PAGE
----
Stalin was married twice. His second wife committed suicide (?) after Stalin berated her at a party. His son tried to commit suicide when he was 16 but flinched at the last moment and simply creased his skull with the bullet. When told of the incident, Stalin replied, “My son is such an incompetent, he couldn’t even kill himself correctly.” The Germans captured Stalin’s son during WWII. After the Russians at Stalingrad captured Von Paulus, the Germans offered to trade Stalin’s son for Von Paulus. Stalin answered, “I don’t have a son by that name, and why would I trade a captain (his son’s rank) for a Field Marshal (Von Paulus’ rank)?” Stalin’s son was shot trying to escape the POW camp.
Stalin called his daughter “my little housekeeper”. When she was a teenager, she went out with a young man, Aleksei Kapler, who Stalin did not like. Stalin had the KGB arrest the young man and sent him to Siberia.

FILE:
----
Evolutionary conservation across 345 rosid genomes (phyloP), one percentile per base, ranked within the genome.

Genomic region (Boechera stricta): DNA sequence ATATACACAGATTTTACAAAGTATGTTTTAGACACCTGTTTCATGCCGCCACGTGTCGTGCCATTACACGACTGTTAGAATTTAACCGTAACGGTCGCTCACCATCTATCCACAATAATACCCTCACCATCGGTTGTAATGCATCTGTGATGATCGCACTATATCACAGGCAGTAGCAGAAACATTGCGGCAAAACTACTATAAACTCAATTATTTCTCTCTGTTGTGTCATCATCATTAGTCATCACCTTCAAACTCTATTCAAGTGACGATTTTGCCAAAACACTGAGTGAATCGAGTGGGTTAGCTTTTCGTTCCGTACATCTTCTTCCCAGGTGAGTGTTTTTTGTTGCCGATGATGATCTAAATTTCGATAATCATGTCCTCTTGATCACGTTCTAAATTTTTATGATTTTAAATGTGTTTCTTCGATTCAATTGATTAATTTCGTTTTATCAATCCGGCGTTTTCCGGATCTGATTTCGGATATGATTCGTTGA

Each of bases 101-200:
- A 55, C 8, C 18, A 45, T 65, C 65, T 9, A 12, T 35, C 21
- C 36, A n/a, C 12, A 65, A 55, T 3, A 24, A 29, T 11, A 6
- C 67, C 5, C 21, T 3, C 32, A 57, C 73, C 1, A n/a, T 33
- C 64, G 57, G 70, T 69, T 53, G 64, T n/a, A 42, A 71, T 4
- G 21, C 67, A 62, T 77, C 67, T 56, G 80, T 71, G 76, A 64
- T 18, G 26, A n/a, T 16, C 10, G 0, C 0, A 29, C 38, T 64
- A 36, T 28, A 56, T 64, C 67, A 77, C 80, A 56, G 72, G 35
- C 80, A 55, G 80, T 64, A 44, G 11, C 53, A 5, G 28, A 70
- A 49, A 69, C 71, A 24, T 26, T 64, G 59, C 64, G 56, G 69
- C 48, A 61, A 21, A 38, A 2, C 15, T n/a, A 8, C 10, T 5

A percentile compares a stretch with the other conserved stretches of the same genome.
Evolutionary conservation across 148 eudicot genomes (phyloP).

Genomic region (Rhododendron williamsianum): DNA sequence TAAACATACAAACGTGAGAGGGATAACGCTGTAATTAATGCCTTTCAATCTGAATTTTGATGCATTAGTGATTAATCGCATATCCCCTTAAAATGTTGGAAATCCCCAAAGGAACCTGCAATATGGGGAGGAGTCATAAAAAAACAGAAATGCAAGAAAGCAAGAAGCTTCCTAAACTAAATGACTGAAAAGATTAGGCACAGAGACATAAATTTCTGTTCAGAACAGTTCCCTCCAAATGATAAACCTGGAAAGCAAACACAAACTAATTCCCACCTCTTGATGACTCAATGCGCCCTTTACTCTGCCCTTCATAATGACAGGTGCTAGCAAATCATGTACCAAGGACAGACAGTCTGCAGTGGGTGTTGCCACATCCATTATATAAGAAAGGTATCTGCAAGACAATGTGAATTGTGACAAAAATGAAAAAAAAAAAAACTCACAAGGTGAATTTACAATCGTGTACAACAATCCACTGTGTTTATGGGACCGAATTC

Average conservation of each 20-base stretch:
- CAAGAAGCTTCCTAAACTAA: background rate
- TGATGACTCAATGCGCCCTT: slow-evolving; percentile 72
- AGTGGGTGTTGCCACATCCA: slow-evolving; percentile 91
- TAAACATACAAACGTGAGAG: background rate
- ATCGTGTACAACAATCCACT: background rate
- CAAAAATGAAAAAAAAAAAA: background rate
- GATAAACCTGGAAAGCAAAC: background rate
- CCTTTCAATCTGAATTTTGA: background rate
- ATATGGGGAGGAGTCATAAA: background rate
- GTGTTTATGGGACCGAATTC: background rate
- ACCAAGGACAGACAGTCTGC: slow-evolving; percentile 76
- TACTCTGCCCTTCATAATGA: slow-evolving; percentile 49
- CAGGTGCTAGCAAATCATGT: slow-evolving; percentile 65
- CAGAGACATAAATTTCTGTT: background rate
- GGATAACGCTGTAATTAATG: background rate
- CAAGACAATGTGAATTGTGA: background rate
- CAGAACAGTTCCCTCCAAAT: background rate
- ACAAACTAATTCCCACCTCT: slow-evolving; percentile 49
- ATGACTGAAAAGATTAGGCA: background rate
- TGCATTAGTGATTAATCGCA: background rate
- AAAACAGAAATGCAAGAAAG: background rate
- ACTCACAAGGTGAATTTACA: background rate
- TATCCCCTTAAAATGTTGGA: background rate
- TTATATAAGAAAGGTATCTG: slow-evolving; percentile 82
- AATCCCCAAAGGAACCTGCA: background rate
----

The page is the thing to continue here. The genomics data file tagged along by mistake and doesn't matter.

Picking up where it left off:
Kulak Marching Story
When the Kulaks resisted Stalin’s collectivization program, he had many killed and many more were forced to march to Siberia to the salt mines. Hundreds were tied up together with slipknots around their throats. As they marched, many weakened and some died. The Kulaks on either side of the dead person had to therefore carry that person between them or the weight of the body would have tightened their own slipknots and killed them. The guards marched them for miles like this – the weak carrying the dead
Shaking Hands Story
Stalin used to love to have parties where a lot of vodka was consumed. Everyone had to pretend they were having a good time and sometimes Stalin would shake hands with men much bigger than he. He would try to crush their hands with his and their choice was to allow this to happen and be safe, or squeeze back and be in danger.
Khrushchev and Vodka
Stalin and the Politburo used to drink at the Kremlin or at Stalin’s dacha. Often they would drink all night and near dawn, KGB would sometimes appear and remove a potential rival to Stalin. One night, Stalin stood behind Khrushchev and poured a bottle of vodka over Khrushchev’s baldhead and onto his cheap Russian suit. Khrushchev laughed and laughed, playing the buffoon, knowing this was his only way of survival. He was right and eventually the buffoon replaced Stalin as leader of the Soviet Union.